¨
mmerer
2011). In humans, recent reports of increasing occurrences
of reproductive and developmental abnormalities in
infants and children, of temporal downward trends in
semen quality and testosterone levels as well as increased
rates of testicular and thyroid cancers (Stuart et al. 2012 ).
Among adult male populations has generated concern
regarding the potential risk of environmental endocrine
disrupting chemicals to men’s health. Safe (2000) attrib-
uted the declining sex ratios in Canada and the USA to
over exposure to endocrine modulators. The potential risk
associated with water consumption varies between com-
pounds and might depend on the concentration, exposure
Environ Chem Lett
123
time, volume, and metabolism rate. Currently, it is diffi-
cult to link human health effects to exposure to chemicals
of emerging concern due to the existence of background
natural diseases in the human body. It has been reported
that direct exposure to emerging contaminants in drinking
water portends no danger because the concentrations of
these com pounds are too low to cause serious health
effects (Stanford et al. 2010). According to Houtman
(2010) the effect of exposure to low dose of chemicals of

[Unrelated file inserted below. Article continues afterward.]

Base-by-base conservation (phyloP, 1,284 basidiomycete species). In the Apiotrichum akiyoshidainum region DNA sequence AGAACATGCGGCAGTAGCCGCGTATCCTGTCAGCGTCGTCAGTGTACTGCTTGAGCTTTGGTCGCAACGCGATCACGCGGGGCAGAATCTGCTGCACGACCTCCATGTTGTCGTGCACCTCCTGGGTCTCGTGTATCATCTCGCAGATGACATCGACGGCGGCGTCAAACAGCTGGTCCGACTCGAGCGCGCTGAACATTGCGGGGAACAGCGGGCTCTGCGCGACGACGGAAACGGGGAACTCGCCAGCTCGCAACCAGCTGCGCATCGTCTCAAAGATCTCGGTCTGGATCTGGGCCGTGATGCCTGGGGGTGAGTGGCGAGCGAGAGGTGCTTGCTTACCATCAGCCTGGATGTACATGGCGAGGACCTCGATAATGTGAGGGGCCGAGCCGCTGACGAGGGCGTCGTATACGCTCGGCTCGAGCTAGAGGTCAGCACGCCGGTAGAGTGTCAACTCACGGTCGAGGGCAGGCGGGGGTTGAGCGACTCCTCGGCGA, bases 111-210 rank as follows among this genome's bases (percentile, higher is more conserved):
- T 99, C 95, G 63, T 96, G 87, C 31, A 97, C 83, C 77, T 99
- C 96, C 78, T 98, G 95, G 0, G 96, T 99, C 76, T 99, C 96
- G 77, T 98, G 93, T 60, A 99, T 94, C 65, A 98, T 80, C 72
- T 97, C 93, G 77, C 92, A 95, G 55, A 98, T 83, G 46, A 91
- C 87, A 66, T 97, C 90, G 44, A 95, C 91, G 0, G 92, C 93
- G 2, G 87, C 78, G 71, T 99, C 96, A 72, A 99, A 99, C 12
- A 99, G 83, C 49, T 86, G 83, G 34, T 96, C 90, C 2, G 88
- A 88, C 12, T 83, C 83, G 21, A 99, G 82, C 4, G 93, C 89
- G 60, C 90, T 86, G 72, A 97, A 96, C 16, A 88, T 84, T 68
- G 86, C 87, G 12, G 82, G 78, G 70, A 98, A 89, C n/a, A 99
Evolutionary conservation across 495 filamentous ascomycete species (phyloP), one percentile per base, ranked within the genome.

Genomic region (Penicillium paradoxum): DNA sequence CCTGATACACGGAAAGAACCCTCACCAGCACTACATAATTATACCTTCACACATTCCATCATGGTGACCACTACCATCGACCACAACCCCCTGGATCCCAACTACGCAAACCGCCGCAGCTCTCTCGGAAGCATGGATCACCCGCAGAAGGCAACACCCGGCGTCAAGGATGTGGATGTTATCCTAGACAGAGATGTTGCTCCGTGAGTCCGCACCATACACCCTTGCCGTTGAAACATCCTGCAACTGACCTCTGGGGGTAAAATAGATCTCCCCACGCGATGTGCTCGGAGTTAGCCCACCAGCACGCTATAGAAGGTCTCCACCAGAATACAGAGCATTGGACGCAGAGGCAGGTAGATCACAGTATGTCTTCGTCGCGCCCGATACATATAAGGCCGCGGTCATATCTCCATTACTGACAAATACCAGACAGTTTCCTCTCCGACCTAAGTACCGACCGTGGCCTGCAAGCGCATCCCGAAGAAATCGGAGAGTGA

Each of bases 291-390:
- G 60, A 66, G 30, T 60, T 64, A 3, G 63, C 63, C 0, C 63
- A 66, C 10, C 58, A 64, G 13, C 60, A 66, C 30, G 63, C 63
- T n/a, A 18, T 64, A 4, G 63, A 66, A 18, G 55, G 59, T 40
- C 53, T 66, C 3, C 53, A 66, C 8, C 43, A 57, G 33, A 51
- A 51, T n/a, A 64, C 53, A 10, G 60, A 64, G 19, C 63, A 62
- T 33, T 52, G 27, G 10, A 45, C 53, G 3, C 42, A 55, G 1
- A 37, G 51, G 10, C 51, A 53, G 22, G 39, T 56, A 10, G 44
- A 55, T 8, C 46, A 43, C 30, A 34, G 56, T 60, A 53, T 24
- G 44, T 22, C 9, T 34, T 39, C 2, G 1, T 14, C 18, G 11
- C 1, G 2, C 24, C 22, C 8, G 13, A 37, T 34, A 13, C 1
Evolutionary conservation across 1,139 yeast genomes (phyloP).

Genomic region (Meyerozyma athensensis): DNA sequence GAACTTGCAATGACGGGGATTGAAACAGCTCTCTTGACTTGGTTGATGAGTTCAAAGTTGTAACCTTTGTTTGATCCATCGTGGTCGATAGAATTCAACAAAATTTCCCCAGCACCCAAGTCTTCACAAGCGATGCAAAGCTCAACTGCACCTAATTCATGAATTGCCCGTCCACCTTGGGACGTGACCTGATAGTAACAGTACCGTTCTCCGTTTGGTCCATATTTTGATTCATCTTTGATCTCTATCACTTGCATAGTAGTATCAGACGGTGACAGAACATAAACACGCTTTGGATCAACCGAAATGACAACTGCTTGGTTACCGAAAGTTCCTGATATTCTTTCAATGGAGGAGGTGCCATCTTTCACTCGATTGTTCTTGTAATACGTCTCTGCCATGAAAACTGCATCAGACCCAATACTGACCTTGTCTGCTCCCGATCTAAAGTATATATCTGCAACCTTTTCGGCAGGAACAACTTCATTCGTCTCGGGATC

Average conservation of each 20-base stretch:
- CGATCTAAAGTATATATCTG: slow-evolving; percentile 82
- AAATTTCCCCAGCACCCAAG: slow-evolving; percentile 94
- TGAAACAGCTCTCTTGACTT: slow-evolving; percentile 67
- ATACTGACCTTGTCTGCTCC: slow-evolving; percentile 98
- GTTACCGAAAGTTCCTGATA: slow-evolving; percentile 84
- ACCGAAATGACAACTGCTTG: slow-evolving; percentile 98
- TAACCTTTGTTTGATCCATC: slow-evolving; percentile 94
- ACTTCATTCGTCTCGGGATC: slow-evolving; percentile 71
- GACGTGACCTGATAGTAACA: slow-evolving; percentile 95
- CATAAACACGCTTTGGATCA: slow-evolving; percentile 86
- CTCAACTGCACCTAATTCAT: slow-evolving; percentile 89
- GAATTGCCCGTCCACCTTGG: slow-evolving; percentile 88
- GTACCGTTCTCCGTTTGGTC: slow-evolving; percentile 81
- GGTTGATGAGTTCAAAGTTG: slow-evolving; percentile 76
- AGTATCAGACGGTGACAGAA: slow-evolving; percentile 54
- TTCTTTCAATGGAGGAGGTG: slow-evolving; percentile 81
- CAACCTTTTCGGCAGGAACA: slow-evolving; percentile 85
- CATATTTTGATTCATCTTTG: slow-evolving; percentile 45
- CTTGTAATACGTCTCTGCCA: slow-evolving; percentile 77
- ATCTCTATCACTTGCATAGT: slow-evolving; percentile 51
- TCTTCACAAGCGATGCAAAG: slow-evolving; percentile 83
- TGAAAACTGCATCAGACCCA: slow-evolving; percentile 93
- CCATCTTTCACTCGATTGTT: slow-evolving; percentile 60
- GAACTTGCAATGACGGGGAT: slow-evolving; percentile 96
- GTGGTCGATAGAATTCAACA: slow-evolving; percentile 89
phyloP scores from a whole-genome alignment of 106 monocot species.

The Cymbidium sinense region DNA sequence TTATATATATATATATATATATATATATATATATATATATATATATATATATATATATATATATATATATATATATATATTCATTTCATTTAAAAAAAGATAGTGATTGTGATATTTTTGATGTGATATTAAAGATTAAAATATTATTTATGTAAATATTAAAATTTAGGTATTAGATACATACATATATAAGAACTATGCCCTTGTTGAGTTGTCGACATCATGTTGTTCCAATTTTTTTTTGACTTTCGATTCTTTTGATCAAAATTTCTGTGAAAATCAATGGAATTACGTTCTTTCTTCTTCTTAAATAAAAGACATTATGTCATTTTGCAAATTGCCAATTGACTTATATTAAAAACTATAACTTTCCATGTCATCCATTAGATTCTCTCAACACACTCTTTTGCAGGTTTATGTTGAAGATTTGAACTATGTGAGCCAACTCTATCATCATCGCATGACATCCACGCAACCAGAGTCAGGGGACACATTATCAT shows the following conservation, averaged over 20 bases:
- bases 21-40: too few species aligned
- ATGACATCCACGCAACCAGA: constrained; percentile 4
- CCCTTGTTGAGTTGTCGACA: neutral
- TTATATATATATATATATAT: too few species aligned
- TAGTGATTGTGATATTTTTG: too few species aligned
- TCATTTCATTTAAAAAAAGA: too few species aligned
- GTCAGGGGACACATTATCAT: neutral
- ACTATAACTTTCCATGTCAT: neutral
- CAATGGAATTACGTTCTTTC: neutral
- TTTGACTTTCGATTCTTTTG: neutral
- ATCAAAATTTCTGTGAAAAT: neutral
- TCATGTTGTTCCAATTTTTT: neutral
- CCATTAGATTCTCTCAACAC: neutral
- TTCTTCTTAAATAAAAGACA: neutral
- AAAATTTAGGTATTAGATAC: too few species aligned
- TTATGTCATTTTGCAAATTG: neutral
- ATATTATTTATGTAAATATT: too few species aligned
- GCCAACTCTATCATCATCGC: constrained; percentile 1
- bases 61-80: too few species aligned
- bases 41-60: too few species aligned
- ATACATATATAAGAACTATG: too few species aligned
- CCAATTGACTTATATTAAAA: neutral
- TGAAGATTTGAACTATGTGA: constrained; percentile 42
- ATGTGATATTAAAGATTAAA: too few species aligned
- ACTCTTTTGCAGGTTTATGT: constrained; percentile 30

emerging concern in drinking water will begin to manifest
after 80 years. On the other hand, a series of abnormali-
ties have been observed in the case of aquatic species, for
instance, disruption of endocrine system of fish via
exposure to low dose of oestrogenic hormones leading to
severe adverse effects (Ku
¨
mmerer 2011). The exposure
rate is determined by comparing the exposure dose with
the toxicity-based benchmarks. These toxicity-based
benchmark standards vary and can be related to World
Health Organization tolerable daily intake as well other
standards (Fawell and Ong 2012; WHO 2011). Caldwell
et al. (2010) conducted a comprehensive risk assessment
of drinking water in the USA and found out that exposure
to oestrogenic hormones caused no adverse health effects
to the overall receptor (US population). Very recently,
Stanford et al. (2010) conducted a comparative survey on
the rate of exposure to oestrogenic activity and other
compounds present in US drinking water, food, beverages,
and air. The authors concluded that humans being are